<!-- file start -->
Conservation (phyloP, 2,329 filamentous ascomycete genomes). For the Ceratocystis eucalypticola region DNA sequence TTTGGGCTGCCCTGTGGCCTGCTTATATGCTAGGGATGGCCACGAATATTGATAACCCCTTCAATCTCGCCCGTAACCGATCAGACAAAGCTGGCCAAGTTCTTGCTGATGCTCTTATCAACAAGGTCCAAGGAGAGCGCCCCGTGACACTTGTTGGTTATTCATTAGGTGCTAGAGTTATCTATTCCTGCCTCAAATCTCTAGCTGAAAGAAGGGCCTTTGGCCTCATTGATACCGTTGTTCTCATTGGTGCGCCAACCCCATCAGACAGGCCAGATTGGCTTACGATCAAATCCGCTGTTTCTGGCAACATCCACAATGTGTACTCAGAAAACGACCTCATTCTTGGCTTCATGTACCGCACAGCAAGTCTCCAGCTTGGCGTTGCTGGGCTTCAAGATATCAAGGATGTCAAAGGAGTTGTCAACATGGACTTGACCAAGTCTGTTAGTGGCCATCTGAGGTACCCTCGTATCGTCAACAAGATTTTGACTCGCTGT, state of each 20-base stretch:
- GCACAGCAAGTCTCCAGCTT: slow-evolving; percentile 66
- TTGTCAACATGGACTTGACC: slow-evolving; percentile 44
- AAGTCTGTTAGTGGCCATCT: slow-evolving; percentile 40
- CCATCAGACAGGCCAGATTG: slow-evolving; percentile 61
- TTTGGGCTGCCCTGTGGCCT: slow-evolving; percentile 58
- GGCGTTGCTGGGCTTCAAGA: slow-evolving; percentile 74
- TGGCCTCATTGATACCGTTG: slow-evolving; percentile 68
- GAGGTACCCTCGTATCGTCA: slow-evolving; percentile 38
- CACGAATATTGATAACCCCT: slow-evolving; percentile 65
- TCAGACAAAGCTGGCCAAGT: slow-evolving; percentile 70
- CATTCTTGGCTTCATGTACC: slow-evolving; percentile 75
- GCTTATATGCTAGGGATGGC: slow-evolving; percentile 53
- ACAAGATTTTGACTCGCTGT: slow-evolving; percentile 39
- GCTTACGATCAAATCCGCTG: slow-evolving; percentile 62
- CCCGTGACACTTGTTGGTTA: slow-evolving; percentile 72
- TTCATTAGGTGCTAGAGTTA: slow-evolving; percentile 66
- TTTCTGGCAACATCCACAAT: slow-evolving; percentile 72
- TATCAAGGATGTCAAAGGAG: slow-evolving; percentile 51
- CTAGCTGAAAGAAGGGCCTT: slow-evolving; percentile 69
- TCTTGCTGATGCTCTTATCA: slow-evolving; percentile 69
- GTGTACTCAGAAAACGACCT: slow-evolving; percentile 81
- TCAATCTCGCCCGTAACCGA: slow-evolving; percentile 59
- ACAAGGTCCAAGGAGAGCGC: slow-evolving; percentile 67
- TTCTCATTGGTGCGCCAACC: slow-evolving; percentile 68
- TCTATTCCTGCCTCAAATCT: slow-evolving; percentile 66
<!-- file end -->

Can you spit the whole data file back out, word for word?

Conservation (phyloP, 2,329 filamentous ascomycete genomes). For the Ceratocystis eucalypticola region DNA sequence TTTGGGCTGCCCTGTGGCCTGCTTATATGCTAGGGATGGCCACGAATATTGATAACCCCTTCAATCTCGCCCGTAACCGATCAGACAAAGCTGGCCAAGTTCTTGCTGATGCTCTTATCAACAAGGTCCAAGGAGAGCGCCCCGTGACACTTGTTGGTTATTCATTAGGTGCTAGAGTTATCTATTCCTGCCTCAAATCTCTAGCTGAAAGAAGGGCCTTTGGCCTCATTGATACCGTTGTTCTCATTGGTGCGCCAACCCCATCAGACAGGCCAGATTGGCTTACGATCAAATCCGCTGTTTCTGGCAACATCCACAATGTGTACTCAGAAAACGACCTCATTCTTGGCTTCATGTACCGCACAGCAAGTCTCCAGCTTGGCGTTGCTGGGCTTCAAGATATCAAGGATGTCAAAGGAGTTGTCAACATGGACTTGACCAAGTCTGTTAGTGGCCATCTGAGGTACCCTCGTATCGTCAACAAGATTTTGACTCGCTGT, state of each 20-base stretch:
- GCACAGCAAGTCTCCAGCTT: slow-evolving; percentile 66
- TTGTCAACATGGACTTGACC: slow-evolving; percentile 44
- AAGTCTGTTAGTGGCCATCT: slow-evolving; percentile 40
- CCATCAGACAGGCCAGATTG: slow-evolving; percentile 61
- TTTGGGCTGCCCTGTGGCCT: slow-evolving; percentile 58
- GGCGTTGCTGGGCTTCAAGA: slow-evolving; percentile 74
- TGGCCTCATTGATACCGTTG: slow-evolving; percentile 68
- GAGGTACCCTCGTATCGTCA: slow-evolving; percentile 38
- CACGAATATTGATAACCCCT: slow-evolving; percentile 65
- TCAGACAAAGCTGGCCAAGT: slow-evolving; percentile 70
- CATTCTTGGCTTCATGTACC: slow-evolving; percentile 75
- GCTTATATGCTAGGGATGGC: slow-evolving; percentile 53
- ACAAGATTTTGACTCGCTGT: slow-evolving; percentile 39
- GCTTACGATCAAATCCGCTG: slow-evolving; percentile 62
- CCCGTGACACTTGTTGGTTA: slow-evolving; percentile 72
- TTCATTAGGTGCTAGAGTTA: slow-evolving; percentile 66
- TTTCTGGCAACATCCACAAT: slow-evolving; percentile 72
- TATCAAGGATGTCAAAGGAG: slow-evolving; percentile 51
- CTAGCTGAAAGAAGGGCCTT: slow-evolving; percentile 69
- TCTTGCTGATGCTCTTATCA: slow-evolving; percentile 69
- GTGTACTCAGAAAACGACCT: slow-evolving; percentile 81
- TCAATCTCGCCCGTAACCGA: slow-evolving; percentile 59
- ACAAGGTCCAAGGAGAGCGC: slow-evolving; percentile 67
- TTCTCATTGGTGCGCCAACC: slow-evolving; percentile 68
- TCTATTCCTGCCTCAAATCT: slow-evolving; percentile 66